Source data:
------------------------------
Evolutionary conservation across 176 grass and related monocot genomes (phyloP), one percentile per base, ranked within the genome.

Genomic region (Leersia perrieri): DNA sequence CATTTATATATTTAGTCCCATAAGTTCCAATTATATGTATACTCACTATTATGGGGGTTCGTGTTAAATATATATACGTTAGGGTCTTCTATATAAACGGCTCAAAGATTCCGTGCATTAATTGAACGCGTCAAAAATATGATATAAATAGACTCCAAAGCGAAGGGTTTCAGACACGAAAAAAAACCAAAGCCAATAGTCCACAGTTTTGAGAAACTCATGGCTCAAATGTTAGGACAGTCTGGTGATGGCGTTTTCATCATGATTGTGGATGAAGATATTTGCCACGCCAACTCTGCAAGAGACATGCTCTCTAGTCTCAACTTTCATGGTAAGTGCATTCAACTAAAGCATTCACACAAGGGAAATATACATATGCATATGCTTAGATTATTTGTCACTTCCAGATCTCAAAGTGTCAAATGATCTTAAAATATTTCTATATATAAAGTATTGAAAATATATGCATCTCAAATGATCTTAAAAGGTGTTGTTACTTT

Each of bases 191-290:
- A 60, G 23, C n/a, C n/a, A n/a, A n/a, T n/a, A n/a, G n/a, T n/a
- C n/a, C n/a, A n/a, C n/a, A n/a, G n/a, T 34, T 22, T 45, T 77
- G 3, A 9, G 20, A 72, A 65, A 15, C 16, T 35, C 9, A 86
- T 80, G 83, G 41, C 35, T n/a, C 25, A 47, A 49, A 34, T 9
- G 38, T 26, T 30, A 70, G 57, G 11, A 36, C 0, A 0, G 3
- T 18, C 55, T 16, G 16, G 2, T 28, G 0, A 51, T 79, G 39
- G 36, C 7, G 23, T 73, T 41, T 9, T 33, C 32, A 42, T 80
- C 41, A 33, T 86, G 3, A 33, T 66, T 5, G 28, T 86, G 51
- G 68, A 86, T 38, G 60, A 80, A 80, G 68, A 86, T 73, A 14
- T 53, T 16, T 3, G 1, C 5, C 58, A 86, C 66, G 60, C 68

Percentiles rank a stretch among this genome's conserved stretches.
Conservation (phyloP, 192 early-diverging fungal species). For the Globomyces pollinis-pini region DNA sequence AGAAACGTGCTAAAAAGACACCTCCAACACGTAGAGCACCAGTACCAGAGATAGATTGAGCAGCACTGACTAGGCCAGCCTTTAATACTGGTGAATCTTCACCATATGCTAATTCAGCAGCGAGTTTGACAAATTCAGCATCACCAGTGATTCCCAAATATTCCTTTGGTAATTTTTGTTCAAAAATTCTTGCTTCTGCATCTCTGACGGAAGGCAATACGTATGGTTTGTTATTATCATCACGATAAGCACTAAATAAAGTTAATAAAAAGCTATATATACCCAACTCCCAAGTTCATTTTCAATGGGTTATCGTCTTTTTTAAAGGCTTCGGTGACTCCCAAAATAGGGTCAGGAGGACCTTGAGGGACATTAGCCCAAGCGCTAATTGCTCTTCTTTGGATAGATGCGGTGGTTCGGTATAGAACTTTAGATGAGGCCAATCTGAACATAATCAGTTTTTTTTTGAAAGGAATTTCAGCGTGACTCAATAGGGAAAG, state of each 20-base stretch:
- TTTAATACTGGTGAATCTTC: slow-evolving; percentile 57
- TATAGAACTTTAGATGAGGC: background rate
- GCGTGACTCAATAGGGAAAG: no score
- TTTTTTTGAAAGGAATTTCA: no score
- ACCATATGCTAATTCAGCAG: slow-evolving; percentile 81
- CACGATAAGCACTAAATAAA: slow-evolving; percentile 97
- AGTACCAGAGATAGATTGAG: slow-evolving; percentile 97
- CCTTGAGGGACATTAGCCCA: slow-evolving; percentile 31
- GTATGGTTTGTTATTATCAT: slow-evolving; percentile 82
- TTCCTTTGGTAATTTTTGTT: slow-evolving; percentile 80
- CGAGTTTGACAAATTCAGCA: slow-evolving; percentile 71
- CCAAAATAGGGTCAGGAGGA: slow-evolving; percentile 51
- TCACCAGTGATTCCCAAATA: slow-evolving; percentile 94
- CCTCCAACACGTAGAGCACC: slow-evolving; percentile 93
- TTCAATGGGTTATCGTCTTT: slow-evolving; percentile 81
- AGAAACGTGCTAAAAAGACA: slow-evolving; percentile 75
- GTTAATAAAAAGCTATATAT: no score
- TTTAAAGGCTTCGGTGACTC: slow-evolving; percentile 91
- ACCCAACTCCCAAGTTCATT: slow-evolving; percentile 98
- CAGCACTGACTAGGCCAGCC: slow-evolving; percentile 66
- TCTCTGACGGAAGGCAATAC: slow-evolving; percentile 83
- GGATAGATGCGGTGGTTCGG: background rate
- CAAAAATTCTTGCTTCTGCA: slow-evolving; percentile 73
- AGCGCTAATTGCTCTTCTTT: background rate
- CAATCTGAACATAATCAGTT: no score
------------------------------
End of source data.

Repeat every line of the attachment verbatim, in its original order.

Evolutionary conservation across 176 grass and related monocot genomes (phyloP), one percentile per base, ranked within the genome.

Genomic region (Leersia perrieri): DNA sequence CATTTATATATTTAGTCCCATAAGTTCCAATTATATGTATACTCACTATTATGGGGGTTCGTGTTAAATATATATACGTTAGGGTCTTCTATATAAACGGCTCAAAGATTCCGTGCATTAATTGAACGCGTCAAAAATATGATATAAATAGACTCCAAAGCGAAGGGTTTCAGACACGAAAAAAAACCAAAGCCAATAGTCCACAGTTTTGAGAAACTCATGGCTCAAATGTTAGGACAGTCTGGTGATGGCGTTTTCATCATGATTGTGGATGAAGATATTTGCCACGCCAACTCTGCAAGAGACATGCTCTCTAGTCTCAACTTTCATGGTAAGTGCATTCAACTAAAGCATTCACACAAGGGAAATATACATATGCATATGCTTAGATTATTTGTCACTTCCAGATCTCAAAGTGTCAAATGATCTTAAAATATTTCTATATATAAAGTATTGAAAATATATGCATCTCAAATGATCTTAAAAGGTGTTGTTACTTT

Each of bases 191-290:
- A 60, G 23, C n/a, C n/a, A n/a, A n/a, T n/a, A n/a, G n/a, T n/a
- C n/a, C n/a, A n/a, C n/a, A n/a, G n/a, T 34, T 22, T 45, T 77
- G 3, A 9, G 20, A 72, A 65, A 15, C 16, T 35, C 9, A 86
- T 80, G 83, G 41, C 35, T n/a, C 25, A 47, A 49, A 34, T 9
- G 38, T 26, T 30, A 70, G 57, G 11, A 36, C 0, A 0, G 3
- T 18, C 55, T 16, G 16, G 2, T 28, G 0, A 51, T 79, G 39
- G 36, C 7, G 23, T 73, T 41, T 9, T 33, C 32, A 42, T 80
- C 41, A 33, T 86, G 3, A 33, T 66, T 5, G 28, T 86, G 51
- G 68, A 86, T 38, G 60, A 80, A 80, G 68, A 86, T 73, A 14
- T 53, T 16, T 3, G 1, C 5, C 58, A 86, C 66, G 60, C 68

Percentiles rank a stretch among this genome's conserved stretches.
Conservation (phyloP, 192 early-diverging fungal species). For the Globomyces pollinis-pini region DNA sequence AGAAACGTGCTAAAAAGACACCTCCAACACGTAGAGCACCAGTACCAGAGATAGATTGAGCAGCACTGACTAGGCCAGCCTTTAATACTGGTGAATCTTCACCATATGCTAATTCAGCAGCGAGTTTGACAAATTCAGCATCACCAGTGATTCCCAAATATTCCTTTGGTAATTTTTGTTCAAAAATTCTTGCTTCTGCATCTCTGACGGAAGGCAATACGTATGGTTTGTTATTATCATCACGATAAGCACTAAATAAAGTTAATAAAAAGCTATATATACCCAACTCCCAAGTTCATTTTCAATGGGTTATCGTCTTTTTTAAAGGCTTCGGTGACTCCCAAAATAGGGTCAGGAGGACCTTGAGGGACATTAGCCCAAGCGCTAATTGCTCTTCTTTGGATAGATGCGGTGGTTCGGTATAGAACTTTAGATGAGGCCAATCTGAACATAATCAGTTTTTTTTTGAAAGGAATTTCAGCGTGACTCAATAGGGAAAG, state of each 20-base stretch:
- TTTAATACTGGTGAATCTTC: slow-evolving; percentile 57
- TATAGAACTTTAGATGAGGC: background rate
- GCGTGACTCAATAGGGAAAG: no score
- TTTTTTTGAAAGGAATTTCA: no score
- ACCATATGCTAATTCAGCAG: slow-evolving; percentile 81
- CACGATAAGCACTAAATAAA: slow-evolving; percentile 97
- AGTACCAGAGATAGATTGAG: slow-evolving; percentile 97
- CCTTGAGGGACATTAGCCCA: slow-evolving; percentile 31
- GTATGGTTTGTTATTATCAT: slow-evolving; percentile 82
- TTCCTTTGGTAATTTTTGTT: slow-evolving; percentile 80
- CGAGTTTGACAAATTCAGCA: slow-evolving; percentile 71
- CCAAAATAGGGTCAGGAGGA: slow-evolving; percentile 51
- TCACCAGTGATTCCCAAATA: slow-evolving; percentile 94
- CCTCCAACACGTAGAGCACC: slow-evolving; percentile 93
- TTCAATGGGTTATCGTCTTT: slow-evolving; percentile 81
- AGAAACGTGCTAAAAAGACA: slow-evolving; percentile 75
- GTTAATAAAAAGCTATATAT: no score
- TTTAAAGGCTTCGGTGACTC: slow-evolving; percentile 91
- ACCCAACTCCCAAGTTCATT: slow-evolving; percentile 98
- CAGCACTGACTAGGCCAGCC: slow-evolving; percentile 66
- TCTCTGACGGAAGGCAATAC: slow-evolving; percentile 83
- GGATAGATGCGGTGGTTCGG: background rate
- CAAAAATTCTTGCTTCTGCA: slow-evolving; percentile 73
- AGCGCTAATTGCTCTTCTTT: background rate
- CAATCTGAACATAATCAGTT: no score